Yes, that last point is a bit of a reach, and an unfair criticism to make... but that's the level of straw-grasping you have to get to in order to find fault with Nicks' game. EVERY lineman has at least one or two bad plays in a game - hell, most linemen would give their right arm to commit so few errors (well, obviously not literally, since there haven't been many successful one-armed linemen in the NFL, but you get the point). Going up to the second level prematurely might be the only legitimate criticism of Nicks' game, but even then it's an infrequent enough an occurrence that he still ranks higher than any other interior OL in the league in our eyes - and speaks to the scary truth about Nicks: despite being the best playing the position right now, he could still be better. Like his former team-mate in New Orleans, Jahri Evans, Nicks has no weakness in any particular aspect of his game. His pass-protection is simply faultless. As a straight-ahead road grader, Nicks is almost unmatchable, combining perfect technique with brute strength unmatched by most linemen in the league. His size is fearsome, officially weighing in around 340lbs but reportedly being closer to 380, yet still as agile and quick-of-foot as someone a hundred pounds lighter, allowing him to be deployed as a lead blocker on pulling plays - which he does to devastating effect. Most impressively, the two-time All-Pro is just so damn good that he elevates the players on either side of him by being able to single-handedly account for both 'A' and 'B' gaps simultaneously in pass protection due to his sheer size and strength - heck, Jermon Bushrod was able to build a career out of having to only pay attention to his outside and leaving his inside to Carl Nicks (as the three of us suspect the Bears will find out to their chagrin when they see what Bushrod is like without a guard of a Nicks or even Grubbs quality inside of him). So how can Nicks be better? Only by being more consistent and sound in checking his release to the second level, and to keep working on his consistency - there are just one or two plays a game that Nicks gets beaten on, not because the opposing defensive tackle is better than Nicks but due to a mistake on his own part. The former is a matter of greater chemistry with his teammates, and a second season with the Bucs should see a stronger level of understanding between Nicks and Tampa Bay center Jeremy Zuttah - a key component in all successful combo blocks between linemen. The latter, the mistakes on Nicks' own end, might be something that will happen to every lineman from time to time, but there's no question to my mind that Nicks can sharpen up to iron those incidents almost entirely out of his game - unlike other positions in football, linemen get better as they approach the big 3-0, and Carl Nicks is 28 entering the 2013 season. As he continues to get better year on year, there's little doubt that Nicks can easily get iron out the occasional mental lapse in order to truly make flawless his otherwise perfect game. When the best interior offensive lineman in the NFL has room to improve, you've got to wonder how long it'll be before the conversation moves from discussing his status among his contemporaneous peers, to discussing his status among the greatest to have ever played in the trenches. (GS)

32. Matt Ryan, QB, Atlanta Falcons (TD = 33, PG = 27, GS = 52)
2012 Ranking: -- 

P: Mark Runyon | Football Schedule
5 years, $103.75 million. That is the magnitude of the contract extension Matt Ryan signed at the end of July, making him the second highest player in the NFL by average annual salary behind a certain Green Bay QB.

Is he worth it?

Well, yes. Even having played 5 years in the NFL, Ryan is still seen as a "future" elite player, and once the Bradys, Mannings and Brees' of this league have moved on he'll undoubtedly be in the conversation for the #1 QB if his career continues on the same trajectory on which it's started.

So why does Ryan find himself down at #32 in our top 100 ranking? It had to be due to the question mark that still surrounds his big game ability. He's still 1-4 in playoff appearances.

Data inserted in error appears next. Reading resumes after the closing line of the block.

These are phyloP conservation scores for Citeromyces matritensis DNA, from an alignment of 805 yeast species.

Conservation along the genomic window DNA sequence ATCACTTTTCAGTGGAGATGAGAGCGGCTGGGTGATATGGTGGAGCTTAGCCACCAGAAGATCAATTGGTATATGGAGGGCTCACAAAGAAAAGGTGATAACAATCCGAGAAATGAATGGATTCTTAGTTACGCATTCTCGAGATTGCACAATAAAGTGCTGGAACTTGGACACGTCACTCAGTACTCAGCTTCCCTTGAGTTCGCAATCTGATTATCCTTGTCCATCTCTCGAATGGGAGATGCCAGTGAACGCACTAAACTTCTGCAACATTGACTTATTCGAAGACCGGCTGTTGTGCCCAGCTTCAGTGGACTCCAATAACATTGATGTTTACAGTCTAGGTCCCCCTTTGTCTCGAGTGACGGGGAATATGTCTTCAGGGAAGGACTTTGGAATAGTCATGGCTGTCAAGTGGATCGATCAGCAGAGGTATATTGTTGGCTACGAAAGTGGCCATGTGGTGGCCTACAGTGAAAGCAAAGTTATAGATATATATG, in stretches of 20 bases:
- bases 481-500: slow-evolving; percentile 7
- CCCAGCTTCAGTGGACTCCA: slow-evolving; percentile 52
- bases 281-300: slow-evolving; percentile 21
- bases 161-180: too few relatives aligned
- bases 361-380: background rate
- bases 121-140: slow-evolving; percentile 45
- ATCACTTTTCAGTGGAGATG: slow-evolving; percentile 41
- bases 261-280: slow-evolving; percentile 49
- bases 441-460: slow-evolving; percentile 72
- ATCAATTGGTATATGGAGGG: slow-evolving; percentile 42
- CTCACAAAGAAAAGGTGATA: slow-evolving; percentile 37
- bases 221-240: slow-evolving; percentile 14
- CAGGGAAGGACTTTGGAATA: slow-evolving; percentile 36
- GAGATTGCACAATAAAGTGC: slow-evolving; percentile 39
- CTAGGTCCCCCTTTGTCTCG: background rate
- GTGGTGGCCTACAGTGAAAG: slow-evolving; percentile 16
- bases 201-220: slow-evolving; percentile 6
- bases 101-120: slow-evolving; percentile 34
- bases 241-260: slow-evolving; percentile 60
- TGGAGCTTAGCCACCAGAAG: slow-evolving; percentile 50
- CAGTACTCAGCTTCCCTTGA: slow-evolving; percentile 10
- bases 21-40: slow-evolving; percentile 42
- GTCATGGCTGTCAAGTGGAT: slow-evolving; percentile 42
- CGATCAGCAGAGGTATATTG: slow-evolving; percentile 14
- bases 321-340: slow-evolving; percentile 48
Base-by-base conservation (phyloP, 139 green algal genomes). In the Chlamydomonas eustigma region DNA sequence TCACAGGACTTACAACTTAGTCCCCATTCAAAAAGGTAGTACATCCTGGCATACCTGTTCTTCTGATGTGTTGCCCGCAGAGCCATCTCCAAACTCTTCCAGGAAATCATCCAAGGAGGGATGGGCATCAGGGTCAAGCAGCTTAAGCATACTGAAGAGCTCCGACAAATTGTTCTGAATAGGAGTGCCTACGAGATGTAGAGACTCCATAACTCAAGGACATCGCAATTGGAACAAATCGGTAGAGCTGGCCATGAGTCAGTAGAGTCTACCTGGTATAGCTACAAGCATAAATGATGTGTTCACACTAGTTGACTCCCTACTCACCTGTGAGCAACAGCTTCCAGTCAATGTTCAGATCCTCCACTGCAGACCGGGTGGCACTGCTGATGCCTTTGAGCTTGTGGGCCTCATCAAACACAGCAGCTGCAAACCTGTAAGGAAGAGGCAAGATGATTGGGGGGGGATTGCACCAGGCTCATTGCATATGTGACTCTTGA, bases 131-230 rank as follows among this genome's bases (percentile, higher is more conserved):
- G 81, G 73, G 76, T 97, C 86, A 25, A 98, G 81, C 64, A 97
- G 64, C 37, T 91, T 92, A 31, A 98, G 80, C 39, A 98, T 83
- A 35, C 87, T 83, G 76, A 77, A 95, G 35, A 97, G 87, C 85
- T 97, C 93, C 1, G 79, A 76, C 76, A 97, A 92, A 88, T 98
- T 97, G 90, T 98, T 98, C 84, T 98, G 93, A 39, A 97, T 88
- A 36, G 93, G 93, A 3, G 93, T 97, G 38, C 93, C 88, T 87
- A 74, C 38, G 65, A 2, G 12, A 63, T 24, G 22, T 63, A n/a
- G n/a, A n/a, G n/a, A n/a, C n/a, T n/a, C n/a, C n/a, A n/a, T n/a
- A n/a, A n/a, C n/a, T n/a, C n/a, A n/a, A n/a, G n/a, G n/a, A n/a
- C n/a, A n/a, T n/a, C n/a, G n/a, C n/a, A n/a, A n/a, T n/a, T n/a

No one can begrudge him the loss in his rookie season, 11-5 in the regular season is a fantastic rookie performance at QB, and losing to a Kurt Warner led miracle that was the 2008 Arizona Cardinals in the post-season despite going 26-of-40 and throwing 2 TD passes is nothing to be ashamed of. But skip to three years later, a 10-6 season where Ryan has broken 4000 passing yards and thrown 29 TDs, and his offense get completely shut out by the Giants in the playoffs where he failed to break 200 passing yards despite being odds-on favourites. This inconsistency is what keeps peoples opinion of Ryan in check.

Of course, the 2012 season saw Ryan win his first playoff game, a 30-28 sneak win over the Seahawks. Having dominated the first half, taking a 20-0 lead to the break, the Falcons slipped to a 27-28 deficit before Ryan completed two 20 yard passes inside the last 30 seconds and Matt Bryant knocked the game winning FG over with 13 seconds on the clock. In the NFC Championship game the week after, Ryan's numbers were great. 396 yards passing, 3TDs. But at 24-21 up in the 3rd quarter Ryan was sacked by Isaac Sopoaga, then threw a key interception to Chris Culliver. After his defense got him out of trouble and forced David Akers into a long FG which he missed, Ryan got the ball back and subsequently fumbled. This time, his D couldn't bail him out, and Frank Gore found the EZ for the winning score.

With that "first playoff win" monkey off his back, arguably the best receiving corp in the NFL, and now Steven Jackson taking some of the load for him, Ryan has literally everything he could want to propel him into the Super Bowl that he is perfectly capable of making, and winning. But until he does it, there will always be that question over whether he has the stones to take that step. (PG)

31. Julius Peppers, DE, Chicago Bears (TD = 44, PG = 36, GS = 30)
2012 Ranking: 23

2012 wasn't the best season for Julius Peppers health-wise. A litany of injuries plagued him all season, often forcing him back down the tunnel mid-game to get checked out by medical staff.

But through all that  he didn't miss a game for the 5th season in a row and registered 11.5 sacks, even if they did come in fits and starts and featured eight sackless games. The injuries meant Peppers played just 75% of the defensive snaps for the Bears and wasn't the usual force in the run game either.
Julius Peppers and Israel Idonije
P: Casey Rhee

Thanks to the breakthrough of Henry Melton and continued solid play from Israel Idonije the Bears defensive line didn't suffer with his drop off and the defense as a whole was it's usual strong self, but at 33 it's fair to wonder whether Peppers will continue to be affected by injuries, whether they be minor ones he can play through or more serious in nature.

It's fair still, though, to wonder how much those injuries might matter. Despite playing hurt last year, and seeing a small percentage of snaps, those eleven and a half sacks are the most the self-proclaimed "Freak of Nature" has racked up as a Chicago Bear, and his highest sack total since 2008. Even the numbers about his stop-start sack production cannot be taken at face value: in the eight games Peppers didn't record a sack, the Bears defense caused at least three turnovers in six of them - and five turnovers in three of those. Even when Peppers doesn't down the quarterback, he brings immense turnovers that causes quarterbacks to make bad throws and forces running backs back inside in to the arms of his waiting teammates.

Still, Peppers is getting up their in age, despite saying he feels like a man in his mid twenties. He acknowledges that he's tweaked his personal off-season programme to take greater care of his body, a sign that he knows his body can't spring back quite the way it used to. Those questions about how long Peppers can continue at a premier level are fair questions to be asked - for the medium and long term. In the short term, though, Peppers is coming off arguably his best season as a Chicago Bear, and there's no reason to expect any sort of decline in 2013. (TD/GS)

No comments:

Post a Comment